The system, called SafeSource, uses a combination of PGP encryption and web browser Tor to hide the content and identity of sources providing potentially sensitive information.
"In the past couple of years we've seen a big increase in the number of sources to the media that have been prosecuted," Andy Greenberg, a technology reporter for Forbes who helped implement SafeSource, told Journalism.co.uk.
"We realised that we need to find something better," he said.
Rather than using email to send files or tips, sources visit Forbes's SafeSource website using Tor, where they can upload files or leave messages that are automatically encrypted using PGP encryption.
"The two combined is a kind of end-to-end secrecy that includes identities too," said Greenberg. "We can have this two-way conversation with someone without knowing who they are or exposing their communications to eavesdropping."
Tor protects anonymity by passing encrypted communications through three of thousands of "nodes" provided by volunteer computers or servers, said Greenberg.
At present, only Greenberg and his colleague Nathan Vardi can access the encrypted files using their private PGP encryption key, after SafeSource encrypts the uploaded material.
Greenberg said all files and messages will be transferred to an unplugged, offline machine before they are decrypted to ensure there is no possibility of third-party access. Once there, they will be "scrubbed" of any metadata in the files that could identify the source.
"It may be that there are sources that are looking for someone to talk to but they feel that they need an extra layer of security," Greenberg said, "and we are trying to attract them".
"We're trying to get those stories that we may not be getting now but we're also responding to a new level of surveillance that's increasing."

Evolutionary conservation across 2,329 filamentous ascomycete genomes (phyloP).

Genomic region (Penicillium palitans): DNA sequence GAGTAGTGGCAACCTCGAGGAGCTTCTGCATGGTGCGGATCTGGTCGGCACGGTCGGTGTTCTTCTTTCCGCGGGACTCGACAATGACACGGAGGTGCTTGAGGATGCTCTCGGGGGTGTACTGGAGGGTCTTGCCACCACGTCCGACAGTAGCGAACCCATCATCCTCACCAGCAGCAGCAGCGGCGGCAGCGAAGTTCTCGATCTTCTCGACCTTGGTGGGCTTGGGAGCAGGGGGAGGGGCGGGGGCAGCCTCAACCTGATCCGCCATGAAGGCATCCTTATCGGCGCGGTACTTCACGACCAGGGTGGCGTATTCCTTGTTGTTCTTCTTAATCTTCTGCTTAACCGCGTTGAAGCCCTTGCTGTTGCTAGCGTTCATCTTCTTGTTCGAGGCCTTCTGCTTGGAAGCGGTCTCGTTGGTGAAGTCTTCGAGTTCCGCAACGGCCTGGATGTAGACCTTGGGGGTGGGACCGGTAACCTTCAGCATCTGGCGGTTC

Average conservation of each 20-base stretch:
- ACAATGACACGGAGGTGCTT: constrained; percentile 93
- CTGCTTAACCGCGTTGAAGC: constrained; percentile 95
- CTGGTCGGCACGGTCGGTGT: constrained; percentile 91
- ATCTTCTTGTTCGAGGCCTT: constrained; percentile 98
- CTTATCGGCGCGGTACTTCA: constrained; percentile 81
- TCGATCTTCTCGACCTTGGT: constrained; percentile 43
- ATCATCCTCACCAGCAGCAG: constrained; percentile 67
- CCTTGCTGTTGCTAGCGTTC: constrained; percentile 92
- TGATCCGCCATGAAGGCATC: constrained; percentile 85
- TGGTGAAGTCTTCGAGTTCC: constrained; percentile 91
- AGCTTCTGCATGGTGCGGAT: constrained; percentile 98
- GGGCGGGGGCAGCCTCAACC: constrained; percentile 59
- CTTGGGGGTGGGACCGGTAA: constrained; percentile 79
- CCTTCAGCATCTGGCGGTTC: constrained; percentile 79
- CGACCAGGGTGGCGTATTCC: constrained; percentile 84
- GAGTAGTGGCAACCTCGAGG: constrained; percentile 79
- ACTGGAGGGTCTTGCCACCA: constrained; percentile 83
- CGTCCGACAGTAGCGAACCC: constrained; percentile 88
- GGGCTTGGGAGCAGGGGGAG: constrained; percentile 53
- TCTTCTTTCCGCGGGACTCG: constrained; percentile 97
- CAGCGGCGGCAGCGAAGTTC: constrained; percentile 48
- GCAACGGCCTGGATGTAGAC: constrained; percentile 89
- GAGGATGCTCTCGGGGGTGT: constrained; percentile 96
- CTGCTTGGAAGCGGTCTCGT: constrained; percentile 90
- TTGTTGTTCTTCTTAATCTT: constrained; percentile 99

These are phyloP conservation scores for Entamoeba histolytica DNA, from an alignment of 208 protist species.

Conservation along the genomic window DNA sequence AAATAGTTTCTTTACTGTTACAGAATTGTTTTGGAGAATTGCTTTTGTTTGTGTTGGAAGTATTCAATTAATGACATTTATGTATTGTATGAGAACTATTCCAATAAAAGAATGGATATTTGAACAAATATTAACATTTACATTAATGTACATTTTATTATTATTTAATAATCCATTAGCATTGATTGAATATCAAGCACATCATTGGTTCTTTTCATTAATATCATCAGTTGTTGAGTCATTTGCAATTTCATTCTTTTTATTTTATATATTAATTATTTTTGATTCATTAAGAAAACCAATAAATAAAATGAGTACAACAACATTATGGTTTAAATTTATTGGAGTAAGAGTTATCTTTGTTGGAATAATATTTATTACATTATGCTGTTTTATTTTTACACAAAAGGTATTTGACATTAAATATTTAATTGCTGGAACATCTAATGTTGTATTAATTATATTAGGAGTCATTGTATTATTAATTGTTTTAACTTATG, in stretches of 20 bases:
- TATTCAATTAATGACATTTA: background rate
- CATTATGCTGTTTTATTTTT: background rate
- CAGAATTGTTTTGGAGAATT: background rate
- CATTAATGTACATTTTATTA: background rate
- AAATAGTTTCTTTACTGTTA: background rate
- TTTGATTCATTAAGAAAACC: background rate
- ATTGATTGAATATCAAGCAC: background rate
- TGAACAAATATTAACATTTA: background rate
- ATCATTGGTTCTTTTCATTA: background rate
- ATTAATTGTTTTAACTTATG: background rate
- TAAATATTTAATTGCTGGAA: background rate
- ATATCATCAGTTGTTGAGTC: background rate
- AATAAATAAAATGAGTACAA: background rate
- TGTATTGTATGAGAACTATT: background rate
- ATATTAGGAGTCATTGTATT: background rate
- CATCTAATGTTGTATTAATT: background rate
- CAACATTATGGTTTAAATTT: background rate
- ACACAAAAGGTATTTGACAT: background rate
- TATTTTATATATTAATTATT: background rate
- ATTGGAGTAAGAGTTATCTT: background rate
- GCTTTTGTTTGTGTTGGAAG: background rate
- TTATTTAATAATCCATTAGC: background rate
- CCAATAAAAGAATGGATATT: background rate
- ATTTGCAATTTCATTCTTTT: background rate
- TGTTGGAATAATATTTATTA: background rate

The ongoing revelations form the leaked NSA files have uncovered the lengths to which online communications are being monitored by security services, but the Guardian's Glenn Greenwald almost lost the story when he dismissed Edward Snowden's initial request for PGP encrypted communications.
Screenshot from SafeSource
Unlike "a one-way upload system", SafeSource can potentially provide organisations with more scope for communication with a source, Greenberg said, through the use of a "passphrase".
Users are assigned a random passphrase of four to 10 words which they can use to log in to SafeSource and check for messages from Greenberg or Vardi, remaining anonymous as long as they do not reveal their passphrase or identity as a source, like Snowden chose to do.
"For stories we might have done in the past, just over anonymous emails, we're now realising that maybe that's not a secure enough way to communicate with our sources," said Greenberg, "and we need to provide them with something better as the surveillance tools of those who would want to expose sources increases – as those surveillance mechanisms – become more powerful."
On a smaller scale, the Cumberland and Westmorland Herald reported in April that local police and crime commissioner Richard Rhodes had spent £700 of public money on hiring a chauffeur-driven Mercedes after the newspaper received photocopied invoices in the post. Irene Brown, who sent the documents anonymously, was arrested and investigated for six months but was never charged of a crime. She has since spoken about the incident publicly to the newspaper.
SafeSource is based on an open-source framework for anonymous and secure communications called SecureDrop, itself based on code developed by Aaron Swartz and James Dolan called DeadDrop. Conde Nast hired Swartz and Dolan to build DeadDrop as a foundation for the New Yorker's StrongBox system, a similar platform to SecureDrop, launched in May.
In early October, the Freedom of the Press Foundation "upgraded and security audited" DeadDrop to create SecureDrop, said Greenberg, and released it publicly on GitHub and through the foundation's website.